Apple weeds out conflict metals from iPhone and iPad
Apple has said a large chunk of its metal suppliers use conflict-free minerals, amid ethical concerns about how iPhones and other devices are produced.
Conflict minerals include materials such as tungsten and gold, used for electronics manufacturing and sourced in war-torn areas such as Democratic Republic of the Congo (DRC).
The use of conflict minerals raises concerns about the treatment of those sourcing the minerals, and the role of the tech industry in potentially funding local warlords.
In its latest report on supplier responsibility, Apple said every smelter and refiner that provides tantalum metal to its suppliers had been designated conflict-free by a third-party auditor.
But the number of smelters who have either ignored or refused audit requests is considerably higher, according to Apple’s published list of suppliers.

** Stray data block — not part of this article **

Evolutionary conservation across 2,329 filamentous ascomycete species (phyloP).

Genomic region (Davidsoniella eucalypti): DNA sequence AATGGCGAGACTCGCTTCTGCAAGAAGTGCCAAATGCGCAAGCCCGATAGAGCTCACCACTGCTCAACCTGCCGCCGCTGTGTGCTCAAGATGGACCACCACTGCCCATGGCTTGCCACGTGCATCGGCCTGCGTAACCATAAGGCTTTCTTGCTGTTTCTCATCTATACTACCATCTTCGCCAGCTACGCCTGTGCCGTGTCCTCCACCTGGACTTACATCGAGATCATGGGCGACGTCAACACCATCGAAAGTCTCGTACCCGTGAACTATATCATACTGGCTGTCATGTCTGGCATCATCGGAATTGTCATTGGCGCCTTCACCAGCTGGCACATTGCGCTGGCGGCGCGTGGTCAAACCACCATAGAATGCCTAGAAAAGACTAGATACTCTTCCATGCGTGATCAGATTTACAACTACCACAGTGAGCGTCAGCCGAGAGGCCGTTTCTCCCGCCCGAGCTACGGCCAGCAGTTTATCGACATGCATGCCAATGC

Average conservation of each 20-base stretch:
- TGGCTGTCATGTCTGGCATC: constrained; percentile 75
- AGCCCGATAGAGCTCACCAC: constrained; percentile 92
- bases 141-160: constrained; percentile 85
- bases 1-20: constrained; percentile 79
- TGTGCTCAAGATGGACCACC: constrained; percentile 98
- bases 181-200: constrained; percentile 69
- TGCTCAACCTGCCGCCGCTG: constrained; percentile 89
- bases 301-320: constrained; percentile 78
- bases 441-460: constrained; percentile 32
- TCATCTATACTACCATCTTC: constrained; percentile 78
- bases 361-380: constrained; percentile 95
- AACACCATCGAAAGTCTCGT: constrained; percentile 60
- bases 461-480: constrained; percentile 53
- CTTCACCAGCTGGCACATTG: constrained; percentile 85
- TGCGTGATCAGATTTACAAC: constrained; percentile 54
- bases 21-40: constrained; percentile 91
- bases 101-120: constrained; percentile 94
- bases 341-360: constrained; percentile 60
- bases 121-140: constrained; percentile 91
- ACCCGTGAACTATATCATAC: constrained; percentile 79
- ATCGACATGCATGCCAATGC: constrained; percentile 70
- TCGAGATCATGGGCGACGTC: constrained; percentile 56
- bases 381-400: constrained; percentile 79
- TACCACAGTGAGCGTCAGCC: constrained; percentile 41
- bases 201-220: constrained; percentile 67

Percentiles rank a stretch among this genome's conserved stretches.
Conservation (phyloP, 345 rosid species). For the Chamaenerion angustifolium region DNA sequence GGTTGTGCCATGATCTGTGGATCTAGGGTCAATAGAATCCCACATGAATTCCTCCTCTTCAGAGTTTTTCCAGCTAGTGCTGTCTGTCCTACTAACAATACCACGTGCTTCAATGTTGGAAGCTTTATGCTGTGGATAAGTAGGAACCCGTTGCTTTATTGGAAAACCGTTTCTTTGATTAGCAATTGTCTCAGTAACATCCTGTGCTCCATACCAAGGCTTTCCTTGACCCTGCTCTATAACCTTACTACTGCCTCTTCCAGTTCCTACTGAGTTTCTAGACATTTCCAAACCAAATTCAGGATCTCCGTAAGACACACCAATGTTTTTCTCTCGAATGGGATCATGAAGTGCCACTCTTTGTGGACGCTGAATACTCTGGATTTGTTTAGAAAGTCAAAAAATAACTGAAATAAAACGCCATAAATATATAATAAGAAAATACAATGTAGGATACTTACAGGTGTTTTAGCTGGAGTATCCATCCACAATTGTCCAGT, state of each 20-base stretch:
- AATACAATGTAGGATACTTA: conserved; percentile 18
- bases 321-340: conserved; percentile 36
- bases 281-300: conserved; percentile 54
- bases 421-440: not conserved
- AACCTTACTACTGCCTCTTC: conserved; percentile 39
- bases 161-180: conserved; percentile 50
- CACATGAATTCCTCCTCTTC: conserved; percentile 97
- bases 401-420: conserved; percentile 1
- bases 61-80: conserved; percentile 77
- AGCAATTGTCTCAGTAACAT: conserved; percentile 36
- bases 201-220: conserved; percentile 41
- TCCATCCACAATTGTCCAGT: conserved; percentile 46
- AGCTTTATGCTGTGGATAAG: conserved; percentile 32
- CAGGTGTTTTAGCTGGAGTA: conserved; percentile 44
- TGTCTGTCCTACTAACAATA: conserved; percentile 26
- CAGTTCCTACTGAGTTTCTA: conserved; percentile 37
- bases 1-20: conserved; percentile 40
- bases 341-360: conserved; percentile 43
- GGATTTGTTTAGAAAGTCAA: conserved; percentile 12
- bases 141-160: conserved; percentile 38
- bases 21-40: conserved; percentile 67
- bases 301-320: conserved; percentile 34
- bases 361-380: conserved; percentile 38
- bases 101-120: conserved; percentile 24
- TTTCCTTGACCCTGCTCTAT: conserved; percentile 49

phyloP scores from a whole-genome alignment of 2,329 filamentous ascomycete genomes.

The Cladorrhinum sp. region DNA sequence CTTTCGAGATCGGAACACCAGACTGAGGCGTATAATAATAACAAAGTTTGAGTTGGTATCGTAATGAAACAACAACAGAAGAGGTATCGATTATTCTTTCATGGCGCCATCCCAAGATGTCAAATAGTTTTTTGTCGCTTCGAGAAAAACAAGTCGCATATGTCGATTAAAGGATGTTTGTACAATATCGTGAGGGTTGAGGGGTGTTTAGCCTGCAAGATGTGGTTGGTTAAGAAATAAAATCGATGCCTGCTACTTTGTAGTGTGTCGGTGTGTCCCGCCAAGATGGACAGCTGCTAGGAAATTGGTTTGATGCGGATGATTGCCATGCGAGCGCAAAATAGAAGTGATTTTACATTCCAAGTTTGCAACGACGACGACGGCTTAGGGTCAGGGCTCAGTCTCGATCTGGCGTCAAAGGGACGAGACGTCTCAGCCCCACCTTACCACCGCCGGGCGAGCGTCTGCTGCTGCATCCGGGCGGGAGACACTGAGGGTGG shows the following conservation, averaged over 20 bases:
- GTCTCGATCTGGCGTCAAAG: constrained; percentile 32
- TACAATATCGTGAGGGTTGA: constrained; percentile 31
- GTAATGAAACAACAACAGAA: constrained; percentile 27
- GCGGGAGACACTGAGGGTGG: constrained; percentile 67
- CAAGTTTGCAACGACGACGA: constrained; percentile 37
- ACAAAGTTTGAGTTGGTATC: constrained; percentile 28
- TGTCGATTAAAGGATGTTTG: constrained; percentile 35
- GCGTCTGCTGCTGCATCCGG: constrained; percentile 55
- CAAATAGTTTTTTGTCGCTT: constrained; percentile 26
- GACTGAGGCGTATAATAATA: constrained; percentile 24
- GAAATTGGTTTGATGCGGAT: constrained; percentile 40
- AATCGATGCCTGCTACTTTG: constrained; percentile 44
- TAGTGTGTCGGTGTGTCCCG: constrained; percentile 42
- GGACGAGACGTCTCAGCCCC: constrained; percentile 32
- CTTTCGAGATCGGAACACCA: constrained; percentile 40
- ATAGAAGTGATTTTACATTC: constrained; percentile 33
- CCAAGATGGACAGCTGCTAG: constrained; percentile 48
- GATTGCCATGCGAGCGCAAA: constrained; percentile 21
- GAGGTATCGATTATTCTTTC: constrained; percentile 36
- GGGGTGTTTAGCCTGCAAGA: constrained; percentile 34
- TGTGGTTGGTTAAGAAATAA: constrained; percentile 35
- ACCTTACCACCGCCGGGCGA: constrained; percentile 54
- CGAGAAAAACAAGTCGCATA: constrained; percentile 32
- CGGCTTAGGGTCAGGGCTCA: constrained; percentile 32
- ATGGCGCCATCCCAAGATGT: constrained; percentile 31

Some 64 suppliers of tantalum, gold, tungsten and tin have been designated conflict free after audits. Another 23 have agreed to an audit in the future.
That leaves more than 100 companies whose status is unknown – primarily gold and tin suppliers based in South Africa, Russia, China and Japan.
Apple said it was “pushing” its remaining suppliers to use verified sources of minerals.
“The ethical sourcing of minerals is an important part of our mission to ensure safe and fair working conditions,” the company said.
However, Apple has had its hand forced under new US regulations, section 1502 of the Dodd-Frank Act, which means certain public companies must report the use of conflict minerals to the US Securities Exchange Commission before the end of May. The idea is to shed light on how companies could be funding armed groups in conflict regions.
Intel promised in January that all its chips made this year would be manufactured with conflict-free materials.